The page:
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A look inside the Jets' offensive playbook

Breaking down Sanchez in the red zone vs. the Bills. Matt Bowen

Print This November 30, 2011, 05:30 AM EST

Click here for the entire Inside the Playbook series.

On Sunday in the Jets 28-24 win over the Bills, Mark Sanchez showed some signs of inconsistent play in the passing game. However, when the ball was inside of the red zone the Jets' QB produced. Four TD passes, including the game winning throw to Santonio Holmes where Sanchez extended the play and allowed his WR to work back to the sideline.

Today, I want to break down his first three TD passes, talk route schemes, alignments and personnel. Base concepts from offensive coordinator Brian Schottenheimer that Sanchez was able to execute in a game the Jets had to win to stay in the playoff discussion.

Let’s check out the routes and discuss some coaching points…

1. Swap Boot: Jumbo personnel (3 TE, 2 RB)

Playbook

- We are seeing this concept every Sunday in the NFL inside of the 5-yard line. Open (or weak) side play action with the Flat-7 (corner) combo. The same route scheme Eli Manning and the Giants ran to beat the Patriots in Foxborough.

- What is a “Swap Boot?” Different than the Manning TD pass (Lead Open play pass), the Jets want to show action to the closed (or strong) side of the formation with Sanchez rolling back to his left. The FB will step to the play side and come back underneath to the Flat with TE Dustin Keller taking a vertical stem to the 7-cut.

- Why does it work? The same run/pass keys I always talk about. Goal line defense is a base zone concept in the NFL (first to the flat, first up the field). But when you have defenders sticking their eyes in the backfield, this is a TD every time. 

2. Pin Route: Posse personnel (3 WR,1 TE, 1 RB)

Playbook

- The Jets are working the Smash-7 combo to the open side (No.2 on the ball is a pre-snap key to that combination) with the “Pin” concept to the closed side. The RB will release on the “whip” angle route, but Sanchez wants to work  Plaxico Burress and Keller to the short side of the field.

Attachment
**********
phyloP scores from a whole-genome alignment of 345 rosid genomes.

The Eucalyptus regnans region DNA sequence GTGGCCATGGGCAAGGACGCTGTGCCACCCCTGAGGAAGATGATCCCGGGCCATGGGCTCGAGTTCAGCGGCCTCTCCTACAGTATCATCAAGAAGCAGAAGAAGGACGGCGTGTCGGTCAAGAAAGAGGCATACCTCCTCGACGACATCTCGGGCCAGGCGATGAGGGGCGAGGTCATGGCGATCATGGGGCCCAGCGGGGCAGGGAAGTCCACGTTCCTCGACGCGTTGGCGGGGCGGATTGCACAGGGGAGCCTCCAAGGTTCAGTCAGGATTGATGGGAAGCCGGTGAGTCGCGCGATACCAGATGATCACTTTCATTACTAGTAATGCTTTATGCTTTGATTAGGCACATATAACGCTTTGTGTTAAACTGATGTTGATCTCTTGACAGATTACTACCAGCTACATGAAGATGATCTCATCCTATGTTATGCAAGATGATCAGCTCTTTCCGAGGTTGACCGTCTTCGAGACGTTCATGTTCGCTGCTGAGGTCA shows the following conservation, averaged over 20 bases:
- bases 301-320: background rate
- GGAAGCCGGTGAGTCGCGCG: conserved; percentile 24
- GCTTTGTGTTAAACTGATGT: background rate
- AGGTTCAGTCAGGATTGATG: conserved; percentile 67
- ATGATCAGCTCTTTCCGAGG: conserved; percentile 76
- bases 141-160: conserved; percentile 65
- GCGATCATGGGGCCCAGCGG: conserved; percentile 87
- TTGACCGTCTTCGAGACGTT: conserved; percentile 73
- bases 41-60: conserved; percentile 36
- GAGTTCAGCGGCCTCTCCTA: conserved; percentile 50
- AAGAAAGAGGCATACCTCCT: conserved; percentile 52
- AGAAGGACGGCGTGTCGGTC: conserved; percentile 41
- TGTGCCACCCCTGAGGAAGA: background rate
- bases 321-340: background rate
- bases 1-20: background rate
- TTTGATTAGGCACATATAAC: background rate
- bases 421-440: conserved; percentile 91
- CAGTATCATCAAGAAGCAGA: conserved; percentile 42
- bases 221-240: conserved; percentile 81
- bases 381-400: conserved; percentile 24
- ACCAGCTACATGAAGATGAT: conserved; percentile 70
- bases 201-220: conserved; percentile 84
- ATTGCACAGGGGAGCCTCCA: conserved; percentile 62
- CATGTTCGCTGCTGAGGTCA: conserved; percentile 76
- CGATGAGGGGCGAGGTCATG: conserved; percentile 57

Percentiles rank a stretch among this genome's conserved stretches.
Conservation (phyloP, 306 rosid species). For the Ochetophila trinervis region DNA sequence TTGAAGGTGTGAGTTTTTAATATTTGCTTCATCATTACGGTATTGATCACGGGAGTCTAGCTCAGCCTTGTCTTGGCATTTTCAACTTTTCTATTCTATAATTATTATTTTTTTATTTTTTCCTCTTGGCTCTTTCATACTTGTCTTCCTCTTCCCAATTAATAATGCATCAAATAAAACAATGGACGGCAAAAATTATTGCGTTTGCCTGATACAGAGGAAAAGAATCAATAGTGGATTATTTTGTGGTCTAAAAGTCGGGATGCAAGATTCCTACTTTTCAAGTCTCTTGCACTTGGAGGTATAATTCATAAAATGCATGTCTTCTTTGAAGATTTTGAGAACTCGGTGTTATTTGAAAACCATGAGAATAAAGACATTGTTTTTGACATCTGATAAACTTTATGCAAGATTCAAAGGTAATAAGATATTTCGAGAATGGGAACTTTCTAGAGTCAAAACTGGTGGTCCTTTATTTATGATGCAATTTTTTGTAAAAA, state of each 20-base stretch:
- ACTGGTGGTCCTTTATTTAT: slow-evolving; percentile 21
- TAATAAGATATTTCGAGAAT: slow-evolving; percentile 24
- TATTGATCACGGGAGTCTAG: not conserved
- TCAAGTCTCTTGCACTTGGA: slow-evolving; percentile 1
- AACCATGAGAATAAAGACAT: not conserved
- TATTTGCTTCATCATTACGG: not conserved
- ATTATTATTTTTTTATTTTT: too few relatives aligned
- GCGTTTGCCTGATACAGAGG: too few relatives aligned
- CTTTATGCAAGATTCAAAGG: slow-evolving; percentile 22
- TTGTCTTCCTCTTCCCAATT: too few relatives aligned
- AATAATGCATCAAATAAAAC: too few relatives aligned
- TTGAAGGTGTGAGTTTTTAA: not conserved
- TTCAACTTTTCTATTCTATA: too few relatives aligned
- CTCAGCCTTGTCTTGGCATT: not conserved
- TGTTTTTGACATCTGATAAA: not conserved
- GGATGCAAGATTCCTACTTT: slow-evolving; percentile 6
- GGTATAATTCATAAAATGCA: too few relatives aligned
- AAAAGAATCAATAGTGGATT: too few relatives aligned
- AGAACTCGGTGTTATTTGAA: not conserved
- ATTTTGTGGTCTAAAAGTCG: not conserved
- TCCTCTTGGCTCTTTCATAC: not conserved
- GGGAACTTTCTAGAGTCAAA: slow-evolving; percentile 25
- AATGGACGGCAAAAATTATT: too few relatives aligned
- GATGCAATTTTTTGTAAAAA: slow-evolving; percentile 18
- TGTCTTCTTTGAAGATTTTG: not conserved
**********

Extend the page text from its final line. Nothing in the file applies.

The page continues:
- To simplify the “Pin” route, think of a deep inside breaking route with an underneath concept. It is a classic Cover 4 (quarters) beater when you target the SS and it also works vs. Cover 1 (man-free) with a CB playing the post (or dig) from outside leverage.

- The Patriots carry the same concept in their playbook. In their win over these same Jets, Tom Brady targeted TE Rob Gronkowski vs. a Cover 1 look. The dig (square-in) with a flat route underneath.

- Same situation here for the Bills. A CB playing outside leverage vs. a deep inside breaking route to Burress (aligned with a reduced split). A clear throwing lane for Sanchez.

3. Hi-Lo: Ace personnel (2 WR, 2 TE, 1 RB)

Playbook

- The Hi-Lo concept shows up in the Eagles' playbook every Sunday and is also a top third down scheme from Mike Martz and the Bears. A intermediate dig route (“Hi”) paired with an underneath crosser (“Lo’'). Two levels for the QB to read on routes that break between the numbers and the hash marks.

- Check out the formation alignment for the Jets. This looks like a three WR set, but with Ace personnel on the field, the Jets are using some added window dressing to get Holmes in a favorable matchup in the slot. Remove the No.2 TE from the core of the formation as the Z receiver to the closed side.

- Burress will run a basic clear out 9 (fade) route to hold the FS safety deep in the middle of the field. That allows Sanchez to work the ball to Keller once he breaks his route away from the defenders leverage.

One final thought…

These aren’t complex schemes, and if you take away the formation alignment on the Hi-Lo concept, we are looking at basic concepts in every NFL playbook. However, think play action and inside breaking rotues with the Jets and Sanchez inside of the 20-yard line. High percentage throws for a QB that can be inconsistent and careless with the football.

Follow me on Twitter: @MattBowen41

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